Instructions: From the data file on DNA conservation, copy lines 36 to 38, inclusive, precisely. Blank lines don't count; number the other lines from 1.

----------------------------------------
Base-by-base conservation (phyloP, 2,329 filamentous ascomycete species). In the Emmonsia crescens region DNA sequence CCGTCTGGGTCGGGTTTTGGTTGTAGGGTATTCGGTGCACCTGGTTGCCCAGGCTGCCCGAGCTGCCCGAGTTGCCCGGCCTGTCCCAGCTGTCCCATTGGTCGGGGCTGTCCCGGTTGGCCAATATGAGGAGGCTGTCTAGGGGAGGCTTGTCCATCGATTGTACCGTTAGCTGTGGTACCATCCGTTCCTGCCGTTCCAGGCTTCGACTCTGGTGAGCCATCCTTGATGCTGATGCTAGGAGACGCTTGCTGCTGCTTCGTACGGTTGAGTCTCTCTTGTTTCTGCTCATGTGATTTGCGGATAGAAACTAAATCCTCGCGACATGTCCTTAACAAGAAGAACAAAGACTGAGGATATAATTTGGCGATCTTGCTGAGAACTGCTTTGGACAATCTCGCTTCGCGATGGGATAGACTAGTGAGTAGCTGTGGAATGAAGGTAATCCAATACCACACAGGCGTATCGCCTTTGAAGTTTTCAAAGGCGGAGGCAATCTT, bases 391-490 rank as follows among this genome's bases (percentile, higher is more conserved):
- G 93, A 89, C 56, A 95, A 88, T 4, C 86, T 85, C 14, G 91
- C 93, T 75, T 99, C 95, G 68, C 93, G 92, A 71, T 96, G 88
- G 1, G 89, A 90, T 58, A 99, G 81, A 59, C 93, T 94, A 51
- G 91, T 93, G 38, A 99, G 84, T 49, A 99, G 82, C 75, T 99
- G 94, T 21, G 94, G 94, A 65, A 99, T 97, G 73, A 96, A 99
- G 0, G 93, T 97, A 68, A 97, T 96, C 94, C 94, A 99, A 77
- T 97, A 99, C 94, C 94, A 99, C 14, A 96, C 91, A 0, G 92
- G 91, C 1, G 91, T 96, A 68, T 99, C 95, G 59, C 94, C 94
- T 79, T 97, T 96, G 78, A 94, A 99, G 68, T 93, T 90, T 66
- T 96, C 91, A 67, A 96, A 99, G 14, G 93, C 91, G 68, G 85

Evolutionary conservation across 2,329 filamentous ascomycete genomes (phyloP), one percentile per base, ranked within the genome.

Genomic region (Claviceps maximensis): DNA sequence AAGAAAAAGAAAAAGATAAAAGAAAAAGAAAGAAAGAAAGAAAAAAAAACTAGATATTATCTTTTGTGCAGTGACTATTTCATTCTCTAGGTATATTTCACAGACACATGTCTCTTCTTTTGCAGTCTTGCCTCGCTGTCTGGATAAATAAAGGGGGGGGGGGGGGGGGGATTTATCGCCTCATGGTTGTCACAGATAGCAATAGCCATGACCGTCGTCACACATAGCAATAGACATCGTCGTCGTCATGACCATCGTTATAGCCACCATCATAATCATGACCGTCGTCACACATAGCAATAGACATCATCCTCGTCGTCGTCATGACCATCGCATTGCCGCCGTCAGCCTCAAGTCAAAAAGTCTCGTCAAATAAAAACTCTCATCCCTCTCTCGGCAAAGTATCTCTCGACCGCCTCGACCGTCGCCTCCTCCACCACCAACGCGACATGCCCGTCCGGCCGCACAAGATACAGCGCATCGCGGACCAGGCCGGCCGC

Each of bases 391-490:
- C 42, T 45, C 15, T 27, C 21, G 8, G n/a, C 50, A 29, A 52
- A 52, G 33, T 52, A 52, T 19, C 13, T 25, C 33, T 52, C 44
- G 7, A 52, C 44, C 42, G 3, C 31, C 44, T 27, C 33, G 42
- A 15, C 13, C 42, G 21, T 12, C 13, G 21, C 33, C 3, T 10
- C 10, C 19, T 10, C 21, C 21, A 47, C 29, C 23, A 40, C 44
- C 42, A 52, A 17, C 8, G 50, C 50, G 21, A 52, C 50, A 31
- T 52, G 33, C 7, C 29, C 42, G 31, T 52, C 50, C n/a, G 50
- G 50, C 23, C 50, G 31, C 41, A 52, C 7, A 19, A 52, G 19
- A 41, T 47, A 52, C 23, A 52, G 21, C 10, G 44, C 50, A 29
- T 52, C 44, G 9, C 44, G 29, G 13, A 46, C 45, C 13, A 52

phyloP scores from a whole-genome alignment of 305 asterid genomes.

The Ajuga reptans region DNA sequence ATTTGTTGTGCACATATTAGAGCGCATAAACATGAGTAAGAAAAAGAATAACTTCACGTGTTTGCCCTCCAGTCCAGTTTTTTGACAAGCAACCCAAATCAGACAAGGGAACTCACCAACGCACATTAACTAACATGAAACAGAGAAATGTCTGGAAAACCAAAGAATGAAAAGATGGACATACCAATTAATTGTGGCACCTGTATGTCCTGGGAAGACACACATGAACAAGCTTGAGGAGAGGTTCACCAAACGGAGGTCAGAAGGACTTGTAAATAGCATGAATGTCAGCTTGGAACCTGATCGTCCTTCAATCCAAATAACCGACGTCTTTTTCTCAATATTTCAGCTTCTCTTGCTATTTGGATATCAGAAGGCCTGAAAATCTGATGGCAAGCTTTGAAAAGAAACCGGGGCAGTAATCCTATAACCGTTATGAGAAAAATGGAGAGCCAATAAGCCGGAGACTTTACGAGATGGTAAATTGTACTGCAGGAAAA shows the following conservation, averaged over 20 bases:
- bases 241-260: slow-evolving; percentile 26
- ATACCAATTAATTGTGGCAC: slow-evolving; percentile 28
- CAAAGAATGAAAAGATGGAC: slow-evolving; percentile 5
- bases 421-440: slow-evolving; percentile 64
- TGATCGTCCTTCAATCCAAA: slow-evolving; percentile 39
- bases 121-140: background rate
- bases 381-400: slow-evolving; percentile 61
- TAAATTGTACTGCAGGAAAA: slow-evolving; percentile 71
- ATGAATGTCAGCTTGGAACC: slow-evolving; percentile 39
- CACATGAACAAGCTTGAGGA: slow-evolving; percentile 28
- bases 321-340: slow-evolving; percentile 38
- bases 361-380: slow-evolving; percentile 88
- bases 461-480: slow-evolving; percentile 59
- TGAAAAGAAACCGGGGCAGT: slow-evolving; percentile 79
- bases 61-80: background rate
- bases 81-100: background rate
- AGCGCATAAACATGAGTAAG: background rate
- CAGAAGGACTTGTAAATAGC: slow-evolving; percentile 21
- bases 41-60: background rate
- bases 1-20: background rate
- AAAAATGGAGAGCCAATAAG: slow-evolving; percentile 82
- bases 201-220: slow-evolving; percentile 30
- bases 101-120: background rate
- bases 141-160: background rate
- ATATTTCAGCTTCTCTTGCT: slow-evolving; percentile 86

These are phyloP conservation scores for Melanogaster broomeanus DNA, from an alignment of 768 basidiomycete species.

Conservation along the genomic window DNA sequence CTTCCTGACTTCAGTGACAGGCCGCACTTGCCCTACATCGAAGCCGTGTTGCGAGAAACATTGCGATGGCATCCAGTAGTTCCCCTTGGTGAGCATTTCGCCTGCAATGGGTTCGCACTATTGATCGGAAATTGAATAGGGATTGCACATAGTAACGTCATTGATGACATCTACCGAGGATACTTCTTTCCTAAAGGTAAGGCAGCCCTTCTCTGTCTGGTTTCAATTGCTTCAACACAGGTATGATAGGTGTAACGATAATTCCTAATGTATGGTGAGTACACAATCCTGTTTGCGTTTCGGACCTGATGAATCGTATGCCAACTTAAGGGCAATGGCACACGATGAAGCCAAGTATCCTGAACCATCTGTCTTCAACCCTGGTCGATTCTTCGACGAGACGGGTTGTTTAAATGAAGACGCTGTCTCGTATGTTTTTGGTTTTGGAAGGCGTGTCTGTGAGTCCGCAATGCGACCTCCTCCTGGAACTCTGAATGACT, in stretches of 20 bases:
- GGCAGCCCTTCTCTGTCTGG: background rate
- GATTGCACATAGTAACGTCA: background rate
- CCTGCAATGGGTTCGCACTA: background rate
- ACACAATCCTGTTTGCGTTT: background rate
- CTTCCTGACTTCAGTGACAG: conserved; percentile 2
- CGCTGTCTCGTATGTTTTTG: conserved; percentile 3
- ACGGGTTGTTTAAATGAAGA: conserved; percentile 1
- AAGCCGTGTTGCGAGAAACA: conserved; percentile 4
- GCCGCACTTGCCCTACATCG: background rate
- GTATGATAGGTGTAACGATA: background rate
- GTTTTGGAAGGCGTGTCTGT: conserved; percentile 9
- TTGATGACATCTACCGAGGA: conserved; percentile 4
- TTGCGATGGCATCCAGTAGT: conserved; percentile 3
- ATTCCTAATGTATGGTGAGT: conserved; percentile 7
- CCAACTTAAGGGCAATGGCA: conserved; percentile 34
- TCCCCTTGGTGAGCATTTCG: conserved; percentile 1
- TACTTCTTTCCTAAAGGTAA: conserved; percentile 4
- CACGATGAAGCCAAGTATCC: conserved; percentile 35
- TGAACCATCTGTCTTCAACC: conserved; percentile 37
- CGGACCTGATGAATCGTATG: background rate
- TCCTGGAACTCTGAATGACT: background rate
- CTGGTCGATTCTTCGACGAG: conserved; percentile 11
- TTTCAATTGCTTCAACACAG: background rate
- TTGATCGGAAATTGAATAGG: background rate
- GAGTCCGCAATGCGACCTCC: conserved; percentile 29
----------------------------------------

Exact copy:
- CACATGAACAAGCTTGAGGA: slow-evolving; percentile 28
- bases 321-340: slow-evolving; percentile 38
- bases 361-380: slow-evolving; percentile 88